The Bloodhound Project Hakskeen Pan

By the summer of 2009, Verneuk Pan in the Northern Cape region of South Africa was becoming our firm favorite for running BLOODHOUND SSC, despite the mountains of stones. It was the site of Malcolm Campbell’s 1929 record attempt track. Campbell was also worried by the stones and shale and a large team of labourers took 3 months to prepare a track 120 ft wide for him. We need to prepare an area 18 km long by 1500 m wide, about 40 times the size of Campbell’s!

What would have made Verneuk possible though, was the support of the Northern Cape Government. They saw that the huge global PR, the national excitement, and the close links with the BLOODHOUND education programme would all benefit South Africa enormously. The Northern Cape Government commissioned a full survey of Verneuk Pan, to confirm the work required.

However, it was not good news: clearing Verneuk was going to be much more difficult than we expected. A full survey last month revealed that the shale bed was breaking up underneath the playa surface and would cause us a lot of problems. The end of the road for South Africa? Not quite. There was one other option – Hakskeen Pan.

Hakskeen Pan, right in the North Western corner of South Africa, was initially dismissed because of a large dirt road running across it. However, last year a new tarmac road was built across the end of the Pan and the old dirt road became defunct. Could we move the dirt road causeway and repair the surface? Previous test repairs on Verneuk Pan suggested that we could. A final desert visit was called for – and in early November Andy Green and John Piper made another journey to Northern Cape Province. This time, the news was all good. Over 19 km long, 5 km wide, very hard and very flat (apart from some surface stones – and the dirt causeway, of course!), great access (the new tarmac road), nearby accommodation, on-site power, good communications, ideal weather: this was the location Andy Green had been chasing for over a year and a half!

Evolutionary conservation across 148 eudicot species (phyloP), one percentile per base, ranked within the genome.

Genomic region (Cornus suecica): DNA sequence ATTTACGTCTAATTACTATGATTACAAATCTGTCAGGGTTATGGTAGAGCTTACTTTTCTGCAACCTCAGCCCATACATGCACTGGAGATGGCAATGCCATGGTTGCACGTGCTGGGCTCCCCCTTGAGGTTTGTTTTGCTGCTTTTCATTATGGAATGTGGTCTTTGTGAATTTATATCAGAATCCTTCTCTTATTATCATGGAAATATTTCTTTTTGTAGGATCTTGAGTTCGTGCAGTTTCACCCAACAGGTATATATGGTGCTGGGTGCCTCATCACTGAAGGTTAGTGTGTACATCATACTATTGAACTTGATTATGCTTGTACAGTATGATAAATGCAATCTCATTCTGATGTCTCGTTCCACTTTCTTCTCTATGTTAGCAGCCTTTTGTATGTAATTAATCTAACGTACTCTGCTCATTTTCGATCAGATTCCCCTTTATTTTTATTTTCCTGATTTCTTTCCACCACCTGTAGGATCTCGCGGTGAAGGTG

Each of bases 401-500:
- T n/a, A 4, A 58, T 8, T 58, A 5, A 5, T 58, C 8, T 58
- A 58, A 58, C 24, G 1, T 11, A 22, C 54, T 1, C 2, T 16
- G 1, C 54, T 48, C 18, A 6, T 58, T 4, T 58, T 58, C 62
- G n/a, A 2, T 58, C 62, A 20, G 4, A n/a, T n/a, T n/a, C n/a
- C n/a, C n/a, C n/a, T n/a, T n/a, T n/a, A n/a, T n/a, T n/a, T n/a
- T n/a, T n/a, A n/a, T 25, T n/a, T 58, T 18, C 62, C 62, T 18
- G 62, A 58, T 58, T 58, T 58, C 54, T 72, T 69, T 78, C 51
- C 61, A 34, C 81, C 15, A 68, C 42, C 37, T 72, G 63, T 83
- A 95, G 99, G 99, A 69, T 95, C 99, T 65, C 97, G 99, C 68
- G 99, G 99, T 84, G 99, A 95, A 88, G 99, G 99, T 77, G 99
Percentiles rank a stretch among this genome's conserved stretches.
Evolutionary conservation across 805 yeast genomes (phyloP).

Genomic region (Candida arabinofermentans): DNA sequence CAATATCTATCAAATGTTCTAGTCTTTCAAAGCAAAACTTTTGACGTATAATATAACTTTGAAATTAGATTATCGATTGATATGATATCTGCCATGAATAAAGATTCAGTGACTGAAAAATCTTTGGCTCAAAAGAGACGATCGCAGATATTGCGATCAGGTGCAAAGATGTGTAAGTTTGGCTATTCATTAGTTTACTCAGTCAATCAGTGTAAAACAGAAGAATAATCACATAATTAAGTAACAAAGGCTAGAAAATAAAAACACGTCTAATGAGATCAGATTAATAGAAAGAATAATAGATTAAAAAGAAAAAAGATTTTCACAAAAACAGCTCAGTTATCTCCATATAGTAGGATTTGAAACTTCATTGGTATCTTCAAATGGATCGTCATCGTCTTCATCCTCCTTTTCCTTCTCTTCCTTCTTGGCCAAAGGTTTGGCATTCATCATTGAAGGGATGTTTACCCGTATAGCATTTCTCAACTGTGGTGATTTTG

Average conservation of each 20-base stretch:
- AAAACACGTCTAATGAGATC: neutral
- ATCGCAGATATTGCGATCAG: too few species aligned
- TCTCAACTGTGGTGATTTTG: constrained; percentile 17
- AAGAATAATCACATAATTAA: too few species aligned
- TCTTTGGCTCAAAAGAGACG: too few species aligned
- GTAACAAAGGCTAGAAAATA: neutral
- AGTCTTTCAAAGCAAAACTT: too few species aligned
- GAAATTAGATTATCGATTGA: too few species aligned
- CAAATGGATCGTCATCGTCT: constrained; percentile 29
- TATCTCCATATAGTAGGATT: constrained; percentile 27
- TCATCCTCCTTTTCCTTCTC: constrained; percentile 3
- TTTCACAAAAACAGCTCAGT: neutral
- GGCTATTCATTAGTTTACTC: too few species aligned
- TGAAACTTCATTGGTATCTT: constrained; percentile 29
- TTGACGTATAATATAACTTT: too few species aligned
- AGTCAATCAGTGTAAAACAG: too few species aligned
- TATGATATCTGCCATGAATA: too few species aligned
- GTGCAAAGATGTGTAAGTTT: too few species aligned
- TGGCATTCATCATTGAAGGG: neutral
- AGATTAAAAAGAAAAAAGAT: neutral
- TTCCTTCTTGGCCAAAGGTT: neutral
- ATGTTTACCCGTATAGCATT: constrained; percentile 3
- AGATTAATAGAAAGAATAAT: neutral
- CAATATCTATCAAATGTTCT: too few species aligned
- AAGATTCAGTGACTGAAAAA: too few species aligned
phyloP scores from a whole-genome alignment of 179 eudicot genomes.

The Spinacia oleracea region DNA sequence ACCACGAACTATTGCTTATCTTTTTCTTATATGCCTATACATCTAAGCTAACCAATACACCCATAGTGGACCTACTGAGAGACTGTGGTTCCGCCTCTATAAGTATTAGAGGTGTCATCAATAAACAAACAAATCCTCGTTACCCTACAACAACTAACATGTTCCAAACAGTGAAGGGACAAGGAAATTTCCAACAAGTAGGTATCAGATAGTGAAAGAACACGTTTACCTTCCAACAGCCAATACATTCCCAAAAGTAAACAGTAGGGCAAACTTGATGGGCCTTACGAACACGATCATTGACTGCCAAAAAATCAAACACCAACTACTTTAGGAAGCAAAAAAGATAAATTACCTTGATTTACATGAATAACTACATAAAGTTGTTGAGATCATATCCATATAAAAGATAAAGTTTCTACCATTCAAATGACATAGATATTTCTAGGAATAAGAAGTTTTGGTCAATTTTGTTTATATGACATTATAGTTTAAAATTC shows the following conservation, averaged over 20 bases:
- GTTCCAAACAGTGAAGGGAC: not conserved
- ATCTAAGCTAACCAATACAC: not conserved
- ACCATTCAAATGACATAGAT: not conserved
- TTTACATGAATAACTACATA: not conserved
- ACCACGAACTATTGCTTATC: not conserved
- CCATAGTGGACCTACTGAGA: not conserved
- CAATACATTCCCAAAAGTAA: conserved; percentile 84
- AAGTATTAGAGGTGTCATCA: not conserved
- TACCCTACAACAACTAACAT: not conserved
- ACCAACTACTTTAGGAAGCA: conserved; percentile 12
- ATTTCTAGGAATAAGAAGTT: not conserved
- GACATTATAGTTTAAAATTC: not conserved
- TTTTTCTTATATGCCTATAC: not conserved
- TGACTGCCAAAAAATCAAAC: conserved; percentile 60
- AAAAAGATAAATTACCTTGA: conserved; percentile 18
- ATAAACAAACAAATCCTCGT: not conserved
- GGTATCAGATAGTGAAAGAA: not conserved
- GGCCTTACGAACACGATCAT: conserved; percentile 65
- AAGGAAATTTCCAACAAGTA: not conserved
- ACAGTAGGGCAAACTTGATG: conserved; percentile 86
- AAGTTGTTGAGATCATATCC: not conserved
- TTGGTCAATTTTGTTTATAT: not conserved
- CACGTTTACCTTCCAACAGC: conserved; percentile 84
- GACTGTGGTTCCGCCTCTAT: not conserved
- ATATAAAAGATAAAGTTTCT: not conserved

Best of all, Hakskeen is in the Northern Cape – and we’ve already got the full backing of the Provincial Government! This support is vital for us. It’s been hugely refreshing to deal with a government body that understands the meaning and value of an ‘Engineering Adventure’ – and that wants to join in! Let the South African adventure begin ...

So that’s it. The desert search is over. BLOODHOUND SSC will run at Hakskeen Pan in South Africa – and at last we have a desert that we can call ‘home’ to the world’s first 1000 mph Car.

But where exactly is Hakseen Pan? Have a look at the map below. Using the zoom out button (the one marked "-" in the top left hand corner), you will see that it is right in the North West of South Africa, not far from Namibia.

View Larger Map


How good is it as a track? Early indications are that the surface is exceptional. John Piper took the Ground Surface Test Rig (see Breaking Ground on Breaking Ground...") and found the surface consistently hard ... and this information will be fed straight back to the wheel designers. Here are some more pictures taken by Andy and John on their recent visit:


The smooth flat surface of Hakskeen Pan, Northern Cape Province

Testing the effect of BLOODHOUND SSC's wheels with the Ground Surface Test Rig attached to the back of a truck

Hakskeen Pan 3

Engineering Director John Piper checks the readings from the rig